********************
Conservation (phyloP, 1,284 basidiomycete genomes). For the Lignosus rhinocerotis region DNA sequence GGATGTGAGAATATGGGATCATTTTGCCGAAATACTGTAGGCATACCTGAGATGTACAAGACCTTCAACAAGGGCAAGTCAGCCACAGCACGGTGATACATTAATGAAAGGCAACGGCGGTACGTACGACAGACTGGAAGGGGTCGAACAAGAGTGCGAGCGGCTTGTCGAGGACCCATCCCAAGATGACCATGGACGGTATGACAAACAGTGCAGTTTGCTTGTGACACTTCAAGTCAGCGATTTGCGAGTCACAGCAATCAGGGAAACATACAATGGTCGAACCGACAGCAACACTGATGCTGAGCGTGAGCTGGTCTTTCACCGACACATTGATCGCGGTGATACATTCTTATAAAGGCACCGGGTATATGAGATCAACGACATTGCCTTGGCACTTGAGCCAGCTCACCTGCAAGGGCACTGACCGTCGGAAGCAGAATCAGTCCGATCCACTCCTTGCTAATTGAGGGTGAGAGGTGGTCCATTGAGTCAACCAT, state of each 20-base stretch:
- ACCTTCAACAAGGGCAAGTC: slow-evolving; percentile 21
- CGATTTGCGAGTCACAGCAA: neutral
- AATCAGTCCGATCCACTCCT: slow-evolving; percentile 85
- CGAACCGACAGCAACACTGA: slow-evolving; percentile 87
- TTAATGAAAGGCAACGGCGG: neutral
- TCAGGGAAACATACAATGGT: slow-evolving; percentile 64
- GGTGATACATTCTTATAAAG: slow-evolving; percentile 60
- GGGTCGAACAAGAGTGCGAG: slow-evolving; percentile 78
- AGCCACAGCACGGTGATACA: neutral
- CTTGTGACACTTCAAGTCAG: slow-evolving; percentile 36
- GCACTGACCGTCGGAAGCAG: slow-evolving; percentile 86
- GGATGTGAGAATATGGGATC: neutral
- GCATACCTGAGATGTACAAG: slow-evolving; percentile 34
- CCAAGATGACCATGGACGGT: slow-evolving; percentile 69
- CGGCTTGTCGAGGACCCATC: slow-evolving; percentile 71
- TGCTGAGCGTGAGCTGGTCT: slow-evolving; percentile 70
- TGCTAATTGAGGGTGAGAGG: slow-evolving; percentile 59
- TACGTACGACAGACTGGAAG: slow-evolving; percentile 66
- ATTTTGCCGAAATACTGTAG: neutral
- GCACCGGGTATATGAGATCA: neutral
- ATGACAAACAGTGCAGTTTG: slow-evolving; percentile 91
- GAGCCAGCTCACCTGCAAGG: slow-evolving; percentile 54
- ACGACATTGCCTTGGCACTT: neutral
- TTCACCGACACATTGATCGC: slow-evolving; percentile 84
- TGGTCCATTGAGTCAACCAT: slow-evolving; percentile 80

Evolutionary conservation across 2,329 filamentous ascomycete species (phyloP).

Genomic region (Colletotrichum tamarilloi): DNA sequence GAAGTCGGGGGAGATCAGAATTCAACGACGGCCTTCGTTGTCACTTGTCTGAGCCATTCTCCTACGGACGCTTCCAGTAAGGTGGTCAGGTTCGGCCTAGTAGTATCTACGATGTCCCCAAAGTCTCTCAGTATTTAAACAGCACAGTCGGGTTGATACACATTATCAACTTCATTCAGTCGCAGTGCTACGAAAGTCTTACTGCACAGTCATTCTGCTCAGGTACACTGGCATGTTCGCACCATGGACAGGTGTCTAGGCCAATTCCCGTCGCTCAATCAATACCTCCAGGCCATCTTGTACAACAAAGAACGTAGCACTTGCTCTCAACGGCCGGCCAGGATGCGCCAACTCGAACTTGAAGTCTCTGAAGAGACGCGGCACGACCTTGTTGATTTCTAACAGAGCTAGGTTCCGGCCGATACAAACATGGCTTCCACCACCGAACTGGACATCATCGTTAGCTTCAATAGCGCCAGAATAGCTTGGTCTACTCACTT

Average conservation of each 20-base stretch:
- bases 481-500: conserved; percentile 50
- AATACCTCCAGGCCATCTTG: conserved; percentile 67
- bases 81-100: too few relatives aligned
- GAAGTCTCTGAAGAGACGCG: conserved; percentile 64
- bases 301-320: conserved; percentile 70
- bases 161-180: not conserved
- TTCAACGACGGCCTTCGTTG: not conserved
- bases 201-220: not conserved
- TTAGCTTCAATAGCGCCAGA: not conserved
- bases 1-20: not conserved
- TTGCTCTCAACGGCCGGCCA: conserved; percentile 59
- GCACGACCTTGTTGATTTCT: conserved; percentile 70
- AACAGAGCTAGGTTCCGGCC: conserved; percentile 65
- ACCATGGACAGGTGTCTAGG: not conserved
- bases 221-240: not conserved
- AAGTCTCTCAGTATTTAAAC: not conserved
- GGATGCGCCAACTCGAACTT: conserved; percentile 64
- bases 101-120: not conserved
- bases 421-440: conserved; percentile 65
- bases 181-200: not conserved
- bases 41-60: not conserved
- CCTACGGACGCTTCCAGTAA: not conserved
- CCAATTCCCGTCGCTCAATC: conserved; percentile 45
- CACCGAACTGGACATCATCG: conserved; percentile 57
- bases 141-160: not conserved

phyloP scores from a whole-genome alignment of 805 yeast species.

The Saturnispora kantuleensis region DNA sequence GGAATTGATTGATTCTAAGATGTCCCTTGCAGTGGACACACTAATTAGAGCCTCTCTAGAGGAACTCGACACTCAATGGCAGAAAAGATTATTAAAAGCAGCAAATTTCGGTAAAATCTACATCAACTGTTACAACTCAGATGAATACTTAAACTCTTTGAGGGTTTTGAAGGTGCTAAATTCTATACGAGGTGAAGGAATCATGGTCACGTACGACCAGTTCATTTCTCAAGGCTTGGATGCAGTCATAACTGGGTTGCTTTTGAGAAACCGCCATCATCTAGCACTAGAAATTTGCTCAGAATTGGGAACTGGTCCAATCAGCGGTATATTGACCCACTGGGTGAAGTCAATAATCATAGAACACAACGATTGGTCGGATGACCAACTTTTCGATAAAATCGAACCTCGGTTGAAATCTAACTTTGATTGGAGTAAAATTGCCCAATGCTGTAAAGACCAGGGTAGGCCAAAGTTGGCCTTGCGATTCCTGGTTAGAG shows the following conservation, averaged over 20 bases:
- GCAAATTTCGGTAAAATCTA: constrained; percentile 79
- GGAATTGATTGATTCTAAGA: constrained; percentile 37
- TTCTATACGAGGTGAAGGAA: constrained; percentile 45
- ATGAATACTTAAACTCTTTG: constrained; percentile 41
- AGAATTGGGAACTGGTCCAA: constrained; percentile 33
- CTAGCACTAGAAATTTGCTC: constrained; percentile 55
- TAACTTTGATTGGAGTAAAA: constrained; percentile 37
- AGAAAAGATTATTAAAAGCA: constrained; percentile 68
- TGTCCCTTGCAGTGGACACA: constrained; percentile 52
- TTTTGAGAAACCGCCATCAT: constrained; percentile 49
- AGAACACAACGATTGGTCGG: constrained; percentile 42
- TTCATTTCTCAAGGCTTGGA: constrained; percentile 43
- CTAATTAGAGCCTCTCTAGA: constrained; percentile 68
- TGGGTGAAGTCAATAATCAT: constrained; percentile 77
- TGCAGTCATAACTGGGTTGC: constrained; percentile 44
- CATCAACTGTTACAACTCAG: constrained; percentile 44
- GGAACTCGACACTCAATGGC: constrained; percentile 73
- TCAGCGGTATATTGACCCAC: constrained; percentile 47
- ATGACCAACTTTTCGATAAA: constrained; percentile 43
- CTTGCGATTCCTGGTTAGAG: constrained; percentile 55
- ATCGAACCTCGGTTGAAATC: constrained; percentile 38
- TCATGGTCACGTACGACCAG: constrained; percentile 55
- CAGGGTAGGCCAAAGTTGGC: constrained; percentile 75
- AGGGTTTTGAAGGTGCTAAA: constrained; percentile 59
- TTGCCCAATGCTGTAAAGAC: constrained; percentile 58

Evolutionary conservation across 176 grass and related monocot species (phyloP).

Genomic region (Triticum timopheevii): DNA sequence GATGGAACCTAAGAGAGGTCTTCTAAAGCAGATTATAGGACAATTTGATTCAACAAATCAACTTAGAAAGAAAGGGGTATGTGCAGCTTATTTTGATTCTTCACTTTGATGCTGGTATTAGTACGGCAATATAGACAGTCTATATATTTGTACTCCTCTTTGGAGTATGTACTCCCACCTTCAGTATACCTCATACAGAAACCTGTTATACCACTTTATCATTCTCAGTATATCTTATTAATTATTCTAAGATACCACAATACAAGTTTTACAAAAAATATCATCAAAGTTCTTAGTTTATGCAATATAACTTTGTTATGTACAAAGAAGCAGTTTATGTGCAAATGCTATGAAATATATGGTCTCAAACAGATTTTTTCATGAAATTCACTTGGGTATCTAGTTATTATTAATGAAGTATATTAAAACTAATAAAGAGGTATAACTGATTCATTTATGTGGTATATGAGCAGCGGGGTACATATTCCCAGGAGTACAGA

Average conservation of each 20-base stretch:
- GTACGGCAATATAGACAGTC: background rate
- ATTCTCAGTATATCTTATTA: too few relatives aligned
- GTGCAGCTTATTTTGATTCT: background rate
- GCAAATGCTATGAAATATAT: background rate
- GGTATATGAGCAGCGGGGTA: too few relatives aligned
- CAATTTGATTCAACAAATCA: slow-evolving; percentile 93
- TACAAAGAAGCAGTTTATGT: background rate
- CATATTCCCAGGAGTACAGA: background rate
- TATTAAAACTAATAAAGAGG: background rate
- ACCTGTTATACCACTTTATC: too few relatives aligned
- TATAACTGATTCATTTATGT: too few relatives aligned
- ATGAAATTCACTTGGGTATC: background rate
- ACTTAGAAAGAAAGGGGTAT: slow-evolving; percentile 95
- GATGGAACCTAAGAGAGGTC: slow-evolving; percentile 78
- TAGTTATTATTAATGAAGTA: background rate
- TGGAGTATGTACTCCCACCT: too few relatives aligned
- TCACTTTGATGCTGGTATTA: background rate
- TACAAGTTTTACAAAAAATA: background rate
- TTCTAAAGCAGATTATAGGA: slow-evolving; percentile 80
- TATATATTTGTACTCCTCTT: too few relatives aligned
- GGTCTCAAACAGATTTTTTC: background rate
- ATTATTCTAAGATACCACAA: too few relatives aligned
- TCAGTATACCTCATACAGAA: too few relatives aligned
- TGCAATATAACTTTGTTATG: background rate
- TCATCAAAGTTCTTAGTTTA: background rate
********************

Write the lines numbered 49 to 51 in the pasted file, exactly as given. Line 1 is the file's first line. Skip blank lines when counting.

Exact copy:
- bases 181-200: not conserved
- bases 41-60: not conserved
- CCTACGGACGCTTCCAGTAA: not conserved